* The words “science” and “sincere” are really damned close. Are my glasses broken or am I right?


  1. #1 rita
    January 10, 2006

    hey that shark vid was rad. i’ll lay off the hotdogs and dinosaurs for now.

  2. #2 Adrian
    January 10, 2006

    but I’d say nothing’s more poetic than the most heady stuff of the ‘hardest’ science: the branes of string theory; the hazy ambiguity of electrons. Hell, there are probably a dozen chapbooks titled “Dark Matter”. Just because their work is full of jargon and peer-reviewd papers doesn’t mean that scientists aren’t grasping at truth with as much elegant flailing as poets. And both are just as successful, when it comes down to it (not at all). Cool blog, by the way.

  3. #3 e*rock
    January 13, 2006

    kinda of related, but its also funny how the politics of the scientists can effect the “truth”. like if you have an idea outside of the regular accepted ideas you won’t get funding to follow through to prove it, to become part of the mainstream consciousness. not just like “the world is flat” but this stuff even happens today which seems weird.

  4. #4 Andrew V Peterson
    January 21, 2006

    I would like to think your assertion of an “inescapable tautology” is somewhat dubious, and that while Absolute Truth may not exist, there is still truth, and falsity, and those Pop Science magazines from the ’50s are still more “true” than a seven-headed hydra.

    What is interesting is that this type of idea, in the humanities, is seen as “reactionary” or “formalist.”

    So, it’s funny. Scientists don’t get funding if they believe in art, and arts/humanities scholars don’t get funding if they believe in science.

    Of course, all of this is changing–>

  5. #5 Claire
    January 22, 2006

    Sure. Or maybe give it a couple of hundred years and Popular Science will seem as mawkish as a hydra. In any case, our truths are heavily dependent on the era in which we live.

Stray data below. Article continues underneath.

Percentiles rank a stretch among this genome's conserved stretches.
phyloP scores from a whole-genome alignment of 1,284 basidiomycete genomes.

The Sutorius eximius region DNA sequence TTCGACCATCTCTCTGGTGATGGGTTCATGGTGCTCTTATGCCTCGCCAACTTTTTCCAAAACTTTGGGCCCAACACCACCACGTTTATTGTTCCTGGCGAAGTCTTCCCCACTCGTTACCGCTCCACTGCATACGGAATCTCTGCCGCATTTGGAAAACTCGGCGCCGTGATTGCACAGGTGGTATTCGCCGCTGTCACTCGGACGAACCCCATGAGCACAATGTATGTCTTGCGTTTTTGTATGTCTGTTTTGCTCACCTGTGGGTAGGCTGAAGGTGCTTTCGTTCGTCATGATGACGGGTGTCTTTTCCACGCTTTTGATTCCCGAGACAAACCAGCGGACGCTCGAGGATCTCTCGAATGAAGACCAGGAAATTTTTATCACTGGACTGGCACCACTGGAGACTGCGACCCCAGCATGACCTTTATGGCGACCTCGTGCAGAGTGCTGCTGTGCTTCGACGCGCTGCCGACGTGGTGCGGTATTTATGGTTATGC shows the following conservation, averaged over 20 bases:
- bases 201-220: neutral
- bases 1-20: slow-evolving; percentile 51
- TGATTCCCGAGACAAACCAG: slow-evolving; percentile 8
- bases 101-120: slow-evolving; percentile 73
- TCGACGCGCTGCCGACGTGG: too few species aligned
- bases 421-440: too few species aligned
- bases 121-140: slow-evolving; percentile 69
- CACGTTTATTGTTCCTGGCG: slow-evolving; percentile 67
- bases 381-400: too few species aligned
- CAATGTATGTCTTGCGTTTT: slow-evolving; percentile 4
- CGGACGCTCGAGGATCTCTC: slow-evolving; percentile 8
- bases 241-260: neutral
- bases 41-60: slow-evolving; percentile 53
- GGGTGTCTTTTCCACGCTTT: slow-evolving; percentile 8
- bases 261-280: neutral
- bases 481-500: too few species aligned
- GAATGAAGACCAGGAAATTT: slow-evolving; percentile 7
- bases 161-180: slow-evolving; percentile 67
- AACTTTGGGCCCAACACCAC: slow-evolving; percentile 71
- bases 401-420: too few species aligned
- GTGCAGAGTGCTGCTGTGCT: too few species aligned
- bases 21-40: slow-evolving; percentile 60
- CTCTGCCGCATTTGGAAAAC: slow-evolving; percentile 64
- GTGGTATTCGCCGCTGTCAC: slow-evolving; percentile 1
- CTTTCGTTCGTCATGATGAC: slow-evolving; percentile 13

I don’t mean to be so absolutist. There are definitely some incredible conjunctions, especially in the humanities and the arts, where it seems a scientific aesthetic has become in vogue. Eduardo Kac is a good example, but even people like Damien Hirst do it.

  6. #6 Andrew V Peterson
    January 24, 2006


  7. #7 solenoid
    July 9, 2006

    There is a lot of interest in cryptozoology in the arts recently. Bates college in Maine is having a big lecture series about it, with accompanying art show.

    Cryptozoology falls into what is called “fringe science” where a lot of speculative things are studied, and while many are the concepts of bonafide kooks, Gallileo was basically considered a fringe science proponent by supporting the Copernican idea that the sun was at the center of the solar system, not the earth. He was banished for being so silly.

    A few months ago, a huge black panther-like feline was killed in Australia by a hunter who’d been hunting in his area for 50 years. For over 100 years, there have been stories of “big cats” in the woods in parts of Australia and it was chalked up in the cryptozoology indexes as yet another fictional-sighted animal like the bigfoot, yeti, basilisk, etc. Australia had no history of large feline species at all, no hair or droppings or animals ever found.

    Now, in 2006 they are examining the DNA to figure out where it descended from.

New comments have been disabled.